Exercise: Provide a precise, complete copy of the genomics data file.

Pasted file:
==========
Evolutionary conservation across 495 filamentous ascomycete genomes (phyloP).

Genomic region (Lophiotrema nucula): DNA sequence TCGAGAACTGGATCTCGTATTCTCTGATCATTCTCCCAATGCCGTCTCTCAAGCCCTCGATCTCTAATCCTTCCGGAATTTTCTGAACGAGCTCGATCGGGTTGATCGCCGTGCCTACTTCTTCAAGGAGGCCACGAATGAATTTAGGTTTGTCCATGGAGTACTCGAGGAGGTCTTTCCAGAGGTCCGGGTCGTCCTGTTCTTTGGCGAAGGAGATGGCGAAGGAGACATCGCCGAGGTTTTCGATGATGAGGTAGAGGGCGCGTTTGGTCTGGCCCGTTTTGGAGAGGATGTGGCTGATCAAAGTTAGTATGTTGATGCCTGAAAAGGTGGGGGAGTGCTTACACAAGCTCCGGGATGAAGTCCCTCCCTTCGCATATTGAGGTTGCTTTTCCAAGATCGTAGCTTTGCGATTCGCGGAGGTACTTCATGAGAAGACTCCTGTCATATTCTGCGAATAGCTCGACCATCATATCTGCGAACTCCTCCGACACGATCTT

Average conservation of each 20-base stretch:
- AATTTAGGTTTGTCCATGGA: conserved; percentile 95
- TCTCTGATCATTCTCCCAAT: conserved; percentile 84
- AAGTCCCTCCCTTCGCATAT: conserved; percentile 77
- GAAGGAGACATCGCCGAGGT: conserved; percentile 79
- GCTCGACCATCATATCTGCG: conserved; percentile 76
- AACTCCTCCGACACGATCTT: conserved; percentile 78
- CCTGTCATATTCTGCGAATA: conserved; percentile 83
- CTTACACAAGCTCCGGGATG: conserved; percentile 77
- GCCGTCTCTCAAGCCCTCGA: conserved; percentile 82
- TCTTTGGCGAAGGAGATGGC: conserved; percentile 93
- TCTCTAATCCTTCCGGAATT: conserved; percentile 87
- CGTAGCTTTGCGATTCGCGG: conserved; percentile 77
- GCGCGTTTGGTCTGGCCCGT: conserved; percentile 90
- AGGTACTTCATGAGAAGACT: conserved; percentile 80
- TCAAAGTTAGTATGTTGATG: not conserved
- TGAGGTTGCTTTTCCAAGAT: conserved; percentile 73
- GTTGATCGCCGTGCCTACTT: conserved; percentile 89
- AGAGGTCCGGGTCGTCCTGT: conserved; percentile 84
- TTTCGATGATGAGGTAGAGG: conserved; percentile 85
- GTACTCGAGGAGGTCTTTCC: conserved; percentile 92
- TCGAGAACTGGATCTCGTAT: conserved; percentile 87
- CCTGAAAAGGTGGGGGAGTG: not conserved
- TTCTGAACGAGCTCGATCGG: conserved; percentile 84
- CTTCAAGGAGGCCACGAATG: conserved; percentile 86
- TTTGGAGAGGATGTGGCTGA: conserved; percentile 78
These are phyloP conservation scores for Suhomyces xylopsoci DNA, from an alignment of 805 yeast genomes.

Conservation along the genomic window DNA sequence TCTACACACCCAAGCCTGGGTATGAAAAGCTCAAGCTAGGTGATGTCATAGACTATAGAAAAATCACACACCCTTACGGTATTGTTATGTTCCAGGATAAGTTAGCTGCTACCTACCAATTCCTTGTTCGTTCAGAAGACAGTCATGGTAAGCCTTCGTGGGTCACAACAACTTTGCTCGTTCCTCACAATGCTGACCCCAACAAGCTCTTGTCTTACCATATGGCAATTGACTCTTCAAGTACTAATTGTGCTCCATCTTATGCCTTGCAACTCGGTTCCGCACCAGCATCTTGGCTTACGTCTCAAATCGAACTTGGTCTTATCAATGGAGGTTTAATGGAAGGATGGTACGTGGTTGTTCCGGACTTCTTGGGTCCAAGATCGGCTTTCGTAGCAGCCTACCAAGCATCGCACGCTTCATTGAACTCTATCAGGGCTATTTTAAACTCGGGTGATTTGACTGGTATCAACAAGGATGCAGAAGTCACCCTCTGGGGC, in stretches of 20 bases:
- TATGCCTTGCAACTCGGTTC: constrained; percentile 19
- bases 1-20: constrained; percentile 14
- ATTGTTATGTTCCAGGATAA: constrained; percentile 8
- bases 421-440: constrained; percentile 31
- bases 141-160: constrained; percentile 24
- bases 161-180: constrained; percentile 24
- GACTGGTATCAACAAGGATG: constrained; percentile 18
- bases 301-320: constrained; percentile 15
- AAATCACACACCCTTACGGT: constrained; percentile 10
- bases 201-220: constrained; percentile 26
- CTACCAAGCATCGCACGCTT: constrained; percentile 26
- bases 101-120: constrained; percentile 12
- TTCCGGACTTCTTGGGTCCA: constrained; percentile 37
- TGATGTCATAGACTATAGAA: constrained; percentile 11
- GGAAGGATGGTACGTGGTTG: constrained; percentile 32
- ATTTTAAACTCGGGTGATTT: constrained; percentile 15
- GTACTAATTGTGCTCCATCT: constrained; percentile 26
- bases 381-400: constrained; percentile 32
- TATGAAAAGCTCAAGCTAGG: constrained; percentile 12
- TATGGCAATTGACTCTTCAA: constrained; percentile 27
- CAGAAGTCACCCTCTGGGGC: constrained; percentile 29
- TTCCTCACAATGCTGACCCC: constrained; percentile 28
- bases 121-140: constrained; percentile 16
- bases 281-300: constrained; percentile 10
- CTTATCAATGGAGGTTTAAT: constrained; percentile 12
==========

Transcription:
Evolutionary conservation across 495 filamentous ascomycete genomes (phyloP).

Genomic region (Lophiotrema nucula): DNA sequence TCGAGAACTGGATCTCGTATTCTCTGATCATTCTCCCAATGCCGTCTCTCAAGCCCTCGATCTCTAATCCTTCCGGAATTTTCTGAACGAGCTCGATCGGGTTGATCGCCGTGCCTACTTCTTCAAGGAGGCCACGAATGAATTTAGGTTTGTCCATGGAGTACTCGAGGAGGTCTTTCCAGAGGTCCGGGTCGTCCTGTTCTTTGGCGAAGGAGATGGCGAAGGAGACATCGCCGAGGTTTTCGATGATGAGGTAGAGGGCGCGTTTGGTCTGGCCCGTTTTGGAGAGGATGTGGCTGATCAAAGTTAGTATGTTGATGCCTGAAAAGGTGGGGGAGTGCTTACACAAGCTCCGGGATGAAGTCCCTCCCTTCGCATATTGAGGTTGCTTTTCCAAGATCGTAGCTTTGCGATTCGCGGAGGTACTTCATGAGAAGACTCCTGTCATATTCTGCGAATAGCTCGACCATCATATCTGCGAACTCCTCCGACACGATCTT

Average conservation of each 20-base stretch:
- AATTTAGGTTTGTCCATGGA: conserved; percentile 95
- TCTCTGATCATTCTCCCAAT: conserved; percentile 84
- AAGTCCCTCCCTTCGCATAT: conserved; percentile 77
- GAAGGAGACATCGCCGAGGT: conserved; percentile 79
- GCTCGACCATCATATCTGCG: conserved; percentile 76
- AACTCCTCCGACACGATCTT: conserved; percentile 78
- CCTGTCATATTCTGCGAATA: conserved; percentile 83
- CTTACACAAGCTCCGGGATG: conserved; percentile 77
- GCCGTCTCTCAAGCCCTCGA: conserved; percentile 82
- TCTTTGGCGAAGGAGATGGC: conserved; percentile 93
- TCTCTAATCCTTCCGGAATT: conserved; percentile 87
- CGTAGCTTTGCGATTCGCGG: conserved; percentile 77
- GCGCGTTTGGTCTGGCCCGT: conserved; percentile 90
- AGGTACTTCATGAGAAGACT: conserved; percentile 80
- TCAAAGTTAGTATGTTGATG: not conserved
- TGAGGTTGCTTTTCCAAGAT: conserved; percentile 73
- GTTGATCGCCGTGCCTACTT: conserved; percentile 89
- AGAGGTCCGGGTCGTCCTGT: conserved; percentile 84
- TTTCGATGATGAGGTAGAGG: conserved; percentile 85
- GTACTCGAGGAGGTCTTTCC: conserved; percentile 92
- TCGAGAACTGGATCTCGTAT: conserved; percentile 87
- CCTGAAAAGGTGGGGGAGTG: not conserved
- TTCTGAACGAGCTCGATCGG: conserved; percentile 84
- CTTCAAGGAGGCCACGAATG: conserved; percentile 86
- TTTGGAGAGGATGTGGCTGA: conserved; percentile 78
These are phyloP conservation scores for Suhomyces xylopsoci DNA, from an alignment of 805 yeast genomes.

Conservation along the genomic window DNA sequence TCTACACACCCAAGCCTGGGTATGAAAAGCTCAAGCTAGGTGATGTCATAGACTATAGAAAAATCACACACCCTTACGGTATTGTTATGTTCCAGGATAAGTTAGCTGCTACCTACCAATTCCTTGTTCGTTCAGAAGACAGTCATGGTAAGCCTTCGTGGGTCACAACAACTTTGCTCGTTCCTCACAATGCTGACCCCAACAAGCTCTTGTCTTACCATATGGCAATTGACTCTTCAAGTACTAATTGTGCTCCATCTTATGCCTTGCAACTCGGTTCCGCACCAGCATCTTGGCTTACGTCTCAAATCGAACTTGGTCTTATCAATGGAGGTTTAATGGAAGGATGGTACGTGGTTGTTCCGGACTTCTTGGGTCCAAGATCGGCTTTCGTAGCAGCCTACCAAGCATCGCACGCTTCATTGAACTCTATCAGGGCTATTTTAAACTCGGGTGATTTGACTGGTATCAACAAGGATGCAGAAGTCACCCTCTGGGGC, in stretches of 20 bases:
- TATGCCTTGCAACTCGGTTC: constrained; percentile 19
- bases 1-20: constrained; percentile 14
- ATTGTTATGTTCCAGGATAA: constrained; percentile 8
- bases 421-440: constrained; percentile 31
- bases 141-160: constrained; percentile 24
- bases 161-180: constrained; percentile 24
- GACTGGTATCAACAAGGATG: constrained; percentile 18
- bases 301-320: constrained; percentile 15
- AAATCACACACCCTTACGGT: constrained; percentile 10
- bases 201-220: constrained; percentile 26
- CTACCAAGCATCGCACGCTT: constrained; percentile 26
- bases 101-120: constrained; percentile 12
- TTCCGGACTTCTTGGGTCCA: constrained; percentile 37
- TGATGTCATAGACTATAGAA: constrained; percentile 11
- GGAAGGATGGTACGTGGTTG: constrained; percentile 32
- ATTTTAAACTCGGGTGATTT: constrained; percentile 15
- GTACTAATTGTGCTCCATCT: constrained; percentile 26
- bases 381-400: constrained; percentile 32
- TATGAAAAGCTCAAGCTAGG: constrained; percentile 12
- TATGGCAATTGACTCTTCAA: constrained; percentile 27
- CAGAAGTCACCCTCTGGGGC: constrained; percentile 29
- TTCCTCACAATGCTGACCCC: constrained; percentile 28
- bases 121-140: constrained; percentile 16
- bases 281-300: constrained; percentile 10
- CTTATCAATGGAGGTTTAAT: constrained; percentile 12